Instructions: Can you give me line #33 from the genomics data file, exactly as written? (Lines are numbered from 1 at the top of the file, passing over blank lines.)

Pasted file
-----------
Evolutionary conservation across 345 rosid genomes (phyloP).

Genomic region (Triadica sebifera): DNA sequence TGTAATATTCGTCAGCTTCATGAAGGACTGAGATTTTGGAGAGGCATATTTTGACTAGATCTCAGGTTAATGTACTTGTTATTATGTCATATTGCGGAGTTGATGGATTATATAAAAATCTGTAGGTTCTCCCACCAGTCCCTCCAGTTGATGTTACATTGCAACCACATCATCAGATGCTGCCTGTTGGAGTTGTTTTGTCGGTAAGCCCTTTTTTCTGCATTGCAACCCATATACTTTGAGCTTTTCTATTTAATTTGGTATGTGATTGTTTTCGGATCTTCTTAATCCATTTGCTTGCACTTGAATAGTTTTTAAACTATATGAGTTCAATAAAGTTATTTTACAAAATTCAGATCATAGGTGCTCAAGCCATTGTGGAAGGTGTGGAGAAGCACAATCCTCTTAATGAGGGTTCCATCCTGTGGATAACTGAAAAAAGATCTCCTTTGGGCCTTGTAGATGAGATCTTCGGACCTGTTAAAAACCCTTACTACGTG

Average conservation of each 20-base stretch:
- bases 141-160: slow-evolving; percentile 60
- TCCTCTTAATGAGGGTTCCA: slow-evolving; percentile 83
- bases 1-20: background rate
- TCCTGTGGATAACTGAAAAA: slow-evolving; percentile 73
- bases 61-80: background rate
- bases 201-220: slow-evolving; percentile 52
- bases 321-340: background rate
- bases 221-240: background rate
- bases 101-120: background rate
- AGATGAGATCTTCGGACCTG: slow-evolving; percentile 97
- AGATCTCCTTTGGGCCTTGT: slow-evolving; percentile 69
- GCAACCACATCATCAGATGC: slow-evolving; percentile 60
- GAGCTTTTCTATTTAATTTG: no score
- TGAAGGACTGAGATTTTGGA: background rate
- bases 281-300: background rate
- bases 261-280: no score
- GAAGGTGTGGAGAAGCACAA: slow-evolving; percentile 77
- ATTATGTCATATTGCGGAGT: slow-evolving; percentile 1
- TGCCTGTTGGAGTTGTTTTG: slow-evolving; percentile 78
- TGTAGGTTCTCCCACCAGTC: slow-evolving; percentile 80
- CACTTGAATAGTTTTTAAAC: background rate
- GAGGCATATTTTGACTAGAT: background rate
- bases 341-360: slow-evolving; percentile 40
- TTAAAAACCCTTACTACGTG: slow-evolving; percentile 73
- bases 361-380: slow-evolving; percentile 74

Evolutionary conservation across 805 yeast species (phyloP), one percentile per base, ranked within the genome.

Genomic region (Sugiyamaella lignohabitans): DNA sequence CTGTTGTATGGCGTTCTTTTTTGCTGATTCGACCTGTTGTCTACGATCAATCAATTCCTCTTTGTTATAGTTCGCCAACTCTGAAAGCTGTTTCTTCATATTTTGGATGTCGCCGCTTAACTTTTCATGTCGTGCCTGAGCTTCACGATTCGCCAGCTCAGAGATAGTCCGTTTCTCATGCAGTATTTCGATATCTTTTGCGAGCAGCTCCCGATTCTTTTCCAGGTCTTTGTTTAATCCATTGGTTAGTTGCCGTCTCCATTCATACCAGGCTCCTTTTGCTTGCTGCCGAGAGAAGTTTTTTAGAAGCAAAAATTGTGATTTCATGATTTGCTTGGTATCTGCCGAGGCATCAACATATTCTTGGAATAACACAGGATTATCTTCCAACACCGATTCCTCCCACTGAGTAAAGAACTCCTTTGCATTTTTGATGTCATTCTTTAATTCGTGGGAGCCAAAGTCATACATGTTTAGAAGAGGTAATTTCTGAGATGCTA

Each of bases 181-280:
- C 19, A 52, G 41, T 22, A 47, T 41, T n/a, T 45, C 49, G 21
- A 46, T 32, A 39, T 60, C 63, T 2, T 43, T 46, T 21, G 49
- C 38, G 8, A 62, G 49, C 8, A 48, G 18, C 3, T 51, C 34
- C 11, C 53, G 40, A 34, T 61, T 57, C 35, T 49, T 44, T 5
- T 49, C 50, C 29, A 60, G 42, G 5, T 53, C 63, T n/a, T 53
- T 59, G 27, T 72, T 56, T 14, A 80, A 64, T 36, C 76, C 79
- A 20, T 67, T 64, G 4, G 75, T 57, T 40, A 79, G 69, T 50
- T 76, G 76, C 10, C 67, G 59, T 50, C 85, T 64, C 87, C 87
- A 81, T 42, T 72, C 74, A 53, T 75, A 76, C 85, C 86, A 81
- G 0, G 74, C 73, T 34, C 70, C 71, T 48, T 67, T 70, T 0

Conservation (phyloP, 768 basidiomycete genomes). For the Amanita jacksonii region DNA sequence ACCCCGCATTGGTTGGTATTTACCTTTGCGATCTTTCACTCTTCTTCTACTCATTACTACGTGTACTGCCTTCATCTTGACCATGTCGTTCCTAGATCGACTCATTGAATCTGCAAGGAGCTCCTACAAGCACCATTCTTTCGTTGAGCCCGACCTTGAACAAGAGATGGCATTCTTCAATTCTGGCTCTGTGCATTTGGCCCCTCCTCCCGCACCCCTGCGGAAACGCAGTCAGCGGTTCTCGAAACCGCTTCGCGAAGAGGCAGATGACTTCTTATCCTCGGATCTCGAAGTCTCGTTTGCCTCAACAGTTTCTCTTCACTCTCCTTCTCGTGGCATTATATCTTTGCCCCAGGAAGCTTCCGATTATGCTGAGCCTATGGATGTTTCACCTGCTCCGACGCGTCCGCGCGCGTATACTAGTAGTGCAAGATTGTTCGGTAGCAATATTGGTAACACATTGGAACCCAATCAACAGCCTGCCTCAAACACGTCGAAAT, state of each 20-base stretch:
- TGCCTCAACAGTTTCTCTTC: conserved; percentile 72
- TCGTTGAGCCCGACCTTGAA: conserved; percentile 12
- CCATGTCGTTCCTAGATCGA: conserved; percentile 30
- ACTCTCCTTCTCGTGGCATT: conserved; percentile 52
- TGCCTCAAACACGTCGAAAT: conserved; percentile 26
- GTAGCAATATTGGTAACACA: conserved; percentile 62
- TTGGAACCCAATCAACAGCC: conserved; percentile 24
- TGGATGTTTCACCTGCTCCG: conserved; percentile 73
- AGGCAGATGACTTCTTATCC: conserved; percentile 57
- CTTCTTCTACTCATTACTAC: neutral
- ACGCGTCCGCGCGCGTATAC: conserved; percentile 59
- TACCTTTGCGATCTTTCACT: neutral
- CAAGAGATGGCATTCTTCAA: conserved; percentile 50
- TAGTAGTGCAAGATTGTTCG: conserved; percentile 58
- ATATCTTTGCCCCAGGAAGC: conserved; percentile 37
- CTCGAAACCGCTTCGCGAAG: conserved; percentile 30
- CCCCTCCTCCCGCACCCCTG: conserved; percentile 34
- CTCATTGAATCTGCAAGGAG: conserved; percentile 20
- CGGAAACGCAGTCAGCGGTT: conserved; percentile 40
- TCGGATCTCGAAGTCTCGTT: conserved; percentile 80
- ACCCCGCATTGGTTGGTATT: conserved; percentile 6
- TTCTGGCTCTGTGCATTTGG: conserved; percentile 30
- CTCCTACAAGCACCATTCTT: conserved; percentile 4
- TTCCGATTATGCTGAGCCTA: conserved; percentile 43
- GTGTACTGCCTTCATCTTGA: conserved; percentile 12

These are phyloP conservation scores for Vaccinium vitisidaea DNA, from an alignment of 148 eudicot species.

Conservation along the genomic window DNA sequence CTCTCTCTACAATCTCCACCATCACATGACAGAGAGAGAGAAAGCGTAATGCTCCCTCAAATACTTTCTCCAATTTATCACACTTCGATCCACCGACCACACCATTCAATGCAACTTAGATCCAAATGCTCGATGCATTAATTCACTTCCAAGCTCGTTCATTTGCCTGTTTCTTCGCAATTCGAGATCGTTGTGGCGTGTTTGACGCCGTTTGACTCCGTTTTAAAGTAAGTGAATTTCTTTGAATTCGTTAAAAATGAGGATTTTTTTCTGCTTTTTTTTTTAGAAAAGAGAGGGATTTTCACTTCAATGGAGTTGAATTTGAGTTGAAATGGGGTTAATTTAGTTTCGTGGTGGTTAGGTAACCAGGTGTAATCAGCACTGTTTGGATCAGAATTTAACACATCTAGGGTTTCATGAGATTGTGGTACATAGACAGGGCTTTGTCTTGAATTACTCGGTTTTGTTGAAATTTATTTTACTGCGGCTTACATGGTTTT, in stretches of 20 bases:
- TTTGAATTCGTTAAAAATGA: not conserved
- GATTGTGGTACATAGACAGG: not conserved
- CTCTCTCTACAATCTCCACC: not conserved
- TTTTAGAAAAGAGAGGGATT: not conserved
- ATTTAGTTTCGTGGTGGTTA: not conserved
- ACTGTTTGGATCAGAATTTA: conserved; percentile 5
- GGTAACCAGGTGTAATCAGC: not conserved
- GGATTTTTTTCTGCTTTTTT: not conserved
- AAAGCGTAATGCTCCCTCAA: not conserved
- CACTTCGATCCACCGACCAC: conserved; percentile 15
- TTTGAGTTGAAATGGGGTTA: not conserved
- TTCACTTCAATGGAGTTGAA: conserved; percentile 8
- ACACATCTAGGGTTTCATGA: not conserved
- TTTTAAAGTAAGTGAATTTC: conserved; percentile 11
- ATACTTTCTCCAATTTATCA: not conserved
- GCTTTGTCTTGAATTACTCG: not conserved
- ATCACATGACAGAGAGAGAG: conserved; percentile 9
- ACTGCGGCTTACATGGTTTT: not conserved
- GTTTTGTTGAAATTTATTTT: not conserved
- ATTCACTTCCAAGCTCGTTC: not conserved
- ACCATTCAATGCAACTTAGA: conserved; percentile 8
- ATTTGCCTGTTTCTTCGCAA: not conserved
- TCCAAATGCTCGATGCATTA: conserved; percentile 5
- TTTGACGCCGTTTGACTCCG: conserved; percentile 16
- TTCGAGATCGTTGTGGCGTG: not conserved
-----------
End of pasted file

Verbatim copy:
- A 46, T 32, A 39, T 60, C 63, T 2, T 43, T 46, T 21, G 49